UNESCO, the UN’s cultural body, said on Tuesday, satellite images show that the most important site in the ancient Syrian city of Palmyra has been destroyed.
According to the images, the site of Bel Temple, most likely was blown up by explosives on August 30. Activists said ISIS had targeted the 2000-year-old temple.
The Syrian Observatory for Human Rights, a NGO which monitors the Syrian war through on-ground contacts, affirmed on Sunday the destruction of the important Syrian monument.
“The main part of the temple is gone, with the exception of one part of the portal, the entrance to the temple." Head of UNESCO's cultural sector emergency preparedness and response unit, Giovanni Boccardi, said on Tuesday.
The temple was dedicated to the local god, Bel, then it was turned into a church during the Byzantine era, and after the arrival of Arabs in the region, it was turned into mosque.
The temple, which is considered a UNESCO world heritage site, has a “humanistic meaning which goes beyond the historic and even aesthetic aspects," said the UNESCO, which recognized the act of destroying the ruins as a war crime.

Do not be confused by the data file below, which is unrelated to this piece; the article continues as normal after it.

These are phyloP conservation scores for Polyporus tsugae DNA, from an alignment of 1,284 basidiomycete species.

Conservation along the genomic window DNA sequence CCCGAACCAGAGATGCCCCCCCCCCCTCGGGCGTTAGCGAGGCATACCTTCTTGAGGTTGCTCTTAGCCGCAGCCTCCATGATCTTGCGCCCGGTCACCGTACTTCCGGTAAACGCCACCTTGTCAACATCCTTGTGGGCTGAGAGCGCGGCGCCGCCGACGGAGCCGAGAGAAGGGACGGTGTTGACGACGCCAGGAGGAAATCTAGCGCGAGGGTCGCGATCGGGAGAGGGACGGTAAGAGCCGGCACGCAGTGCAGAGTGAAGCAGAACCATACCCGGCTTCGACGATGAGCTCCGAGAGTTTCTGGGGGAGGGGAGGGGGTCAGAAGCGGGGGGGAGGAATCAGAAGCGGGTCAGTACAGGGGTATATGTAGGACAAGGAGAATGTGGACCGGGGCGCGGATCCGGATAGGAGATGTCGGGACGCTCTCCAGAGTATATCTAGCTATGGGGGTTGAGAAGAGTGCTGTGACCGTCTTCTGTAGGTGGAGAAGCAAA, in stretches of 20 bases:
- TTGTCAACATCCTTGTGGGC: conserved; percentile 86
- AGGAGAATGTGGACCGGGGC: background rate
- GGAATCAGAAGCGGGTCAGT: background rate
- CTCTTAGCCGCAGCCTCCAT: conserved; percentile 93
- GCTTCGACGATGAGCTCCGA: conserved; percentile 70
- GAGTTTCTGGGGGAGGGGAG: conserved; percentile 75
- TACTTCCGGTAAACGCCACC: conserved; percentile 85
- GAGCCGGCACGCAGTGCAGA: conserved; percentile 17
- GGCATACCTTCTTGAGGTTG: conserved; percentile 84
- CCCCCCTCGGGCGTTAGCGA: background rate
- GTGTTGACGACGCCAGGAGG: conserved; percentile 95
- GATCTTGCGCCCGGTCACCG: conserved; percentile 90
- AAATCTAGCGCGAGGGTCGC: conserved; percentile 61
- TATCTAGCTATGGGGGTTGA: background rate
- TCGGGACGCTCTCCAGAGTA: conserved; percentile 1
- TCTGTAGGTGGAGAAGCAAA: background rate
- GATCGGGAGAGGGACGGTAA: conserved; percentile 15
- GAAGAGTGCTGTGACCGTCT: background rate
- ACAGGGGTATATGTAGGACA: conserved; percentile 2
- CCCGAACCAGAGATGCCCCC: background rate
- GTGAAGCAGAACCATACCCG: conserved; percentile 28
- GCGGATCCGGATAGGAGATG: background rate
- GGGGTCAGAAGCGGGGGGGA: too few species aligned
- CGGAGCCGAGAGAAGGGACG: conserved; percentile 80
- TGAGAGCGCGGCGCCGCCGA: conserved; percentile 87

ISIS had seized the city of Palmyra from Syrian regime forces last May. Since then, no direct reports about what is going on in the city have surfaced. Activists said ISIS is watching and blocking communications coming from inside the city.
ISIS declared a self-proclaimed “caliphate” in the large parts of Syria and Iraq it has taken over, and announced the northern Syrian city of Raqqa as a capital for their state in 2014.
ISIS’ militants have destroyed a lot of prominent monuments in Iraq and Syria saying that they are pagan and sacrilegious.
Over four years of fighting has left over 250,000 Syrians dead, according to the UN estimates.
At least, 6.7 million are displaced internally while more than 5 million have fled the country to the neighbouring countries of Turkey, Lebanon, Egypt and Jordan.